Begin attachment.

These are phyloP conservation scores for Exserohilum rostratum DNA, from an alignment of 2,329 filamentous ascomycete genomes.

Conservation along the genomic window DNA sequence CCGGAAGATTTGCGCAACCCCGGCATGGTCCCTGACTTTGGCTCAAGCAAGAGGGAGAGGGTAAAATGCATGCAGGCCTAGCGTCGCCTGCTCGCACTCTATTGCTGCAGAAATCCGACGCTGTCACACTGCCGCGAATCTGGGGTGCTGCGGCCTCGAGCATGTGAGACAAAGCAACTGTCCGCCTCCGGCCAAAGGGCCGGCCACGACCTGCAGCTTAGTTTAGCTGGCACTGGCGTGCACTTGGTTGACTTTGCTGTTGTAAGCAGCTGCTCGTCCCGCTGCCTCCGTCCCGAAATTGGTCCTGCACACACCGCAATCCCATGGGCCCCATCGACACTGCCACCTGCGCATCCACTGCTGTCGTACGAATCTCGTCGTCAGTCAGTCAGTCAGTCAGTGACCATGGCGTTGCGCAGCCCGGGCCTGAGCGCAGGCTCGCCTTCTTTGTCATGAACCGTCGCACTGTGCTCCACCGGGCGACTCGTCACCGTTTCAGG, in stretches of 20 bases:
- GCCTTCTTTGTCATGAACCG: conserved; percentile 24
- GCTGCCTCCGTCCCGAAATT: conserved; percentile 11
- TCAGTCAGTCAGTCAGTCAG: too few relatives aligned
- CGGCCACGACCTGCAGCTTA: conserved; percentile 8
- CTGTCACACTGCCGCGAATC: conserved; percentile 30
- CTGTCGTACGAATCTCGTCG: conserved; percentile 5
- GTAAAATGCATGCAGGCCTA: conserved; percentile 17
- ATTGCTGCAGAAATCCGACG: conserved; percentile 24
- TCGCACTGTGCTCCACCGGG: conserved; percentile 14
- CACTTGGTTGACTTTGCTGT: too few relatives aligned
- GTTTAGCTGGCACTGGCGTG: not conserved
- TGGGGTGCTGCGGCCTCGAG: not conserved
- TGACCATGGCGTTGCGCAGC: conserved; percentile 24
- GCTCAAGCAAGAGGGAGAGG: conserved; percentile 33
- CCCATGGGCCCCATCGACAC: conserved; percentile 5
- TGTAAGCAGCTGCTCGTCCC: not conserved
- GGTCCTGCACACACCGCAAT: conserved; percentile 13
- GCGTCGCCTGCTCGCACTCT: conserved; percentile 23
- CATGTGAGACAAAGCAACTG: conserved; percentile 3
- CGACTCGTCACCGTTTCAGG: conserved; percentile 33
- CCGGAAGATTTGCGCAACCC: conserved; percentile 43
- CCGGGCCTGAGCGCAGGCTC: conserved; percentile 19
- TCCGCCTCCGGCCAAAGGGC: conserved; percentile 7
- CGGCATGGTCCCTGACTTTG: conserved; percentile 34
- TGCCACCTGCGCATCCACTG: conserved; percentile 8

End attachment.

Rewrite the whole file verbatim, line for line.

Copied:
These are phyloP conservation scores for Exserohilum rostratum DNA, from an alignment of 2,329 filamentous ascomycete genomes.

Conservation along the genomic window DNA sequence CCGGAAGATTTGCGCAACCCCGGCATGGTCCCTGACTTTGGCTCAAGCAAGAGGGAGAGGGTAAAATGCATGCAGGCCTAGCGTCGCCTGCTCGCACTCTATTGCTGCAGAAATCCGACGCTGTCACACTGCCGCGAATCTGGGGTGCTGCGGCCTCGAGCATGTGAGACAAAGCAACTGTCCGCCTCCGGCCAAAGGGCCGGCCACGACCTGCAGCTTAGTTTAGCTGGCACTGGCGTGCACTTGGTTGACTTTGCTGTTGTAAGCAGCTGCTCGTCCCGCTGCCTCCGTCCCGAAATTGGTCCTGCACACACCGCAATCCCATGGGCCCCATCGACACTGCCACCTGCGCATCCACTGCTGTCGTACGAATCTCGTCGTCAGTCAGTCAGTCAGTCAGTGACCATGGCGTTGCGCAGCCCGGGCCTGAGCGCAGGCTCGCCTTCTTTGTCATGAACCGTCGCACTGTGCTCCACCGGGCGACTCGTCACCGTTTCAGG, in stretches of 20 bases:
- GCCTTCTTTGTCATGAACCG: conserved; percentile 24
- GCTGCCTCCGTCCCGAAATT: conserved; percentile 11
- TCAGTCAGTCAGTCAGTCAG: too few relatives aligned
- CGGCCACGACCTGCAGCTTA: conserved; percentile 8
- CTGTCACACTGCCGCGAATC: conserved; percentile 30
- CTGTCGTACGAATCTCGTCG: conserved; percentile 5
- GTAAAATGCATGCAGGCCTA: conserved; percentile 17
- ATTGCTGCAGAAATCCGACG: conserved; percentile 24
- TCGCACTGTGCTCCACCGGG: conserved; percentile 14
- CACTTGGTTGACTTTGCTGT: too few relatives aligned
- GTTTAGCTGGCACTGGCGTG: not conserved
- TGGGGTGCTGCGGCCTCGAG: not conserved
- TGACCATGGCGTTGCGCAGC: conserved; percentile 24
- GCTCAAGCAAGAGGGAGAGG: conserved; percentile 33
- CCCATGGGCCCCATCGACAC: conserved; percentile 5
- TGTAAGCAGCTGCTCGTCCC: not conserved
- GGTCCTGCACACACCGCAAT: conserved; percentile 13
- GCGTCGCCTGCTCGCACTCT: conserved; percentile 23
- CATGTGAGACAAAGCAACTG: conserved; percentile 3
- CGACTCGTCACCGTTTCAGG: conserved; percentile 33
- CCGGAAGATTTGCGCAACCC: conserved; percentile 43
- CCGGGCCTGAGCGCAGGCTC: conserved; percentile 19
- TCCGCCTCCGGCCAAAGGGC: conserved; percentile 7
- CGGCATGGTCCCTGACTTTG: conserved; percentile 34
- TGCCACCTGCGCATCCACTG: conserved; percentile 8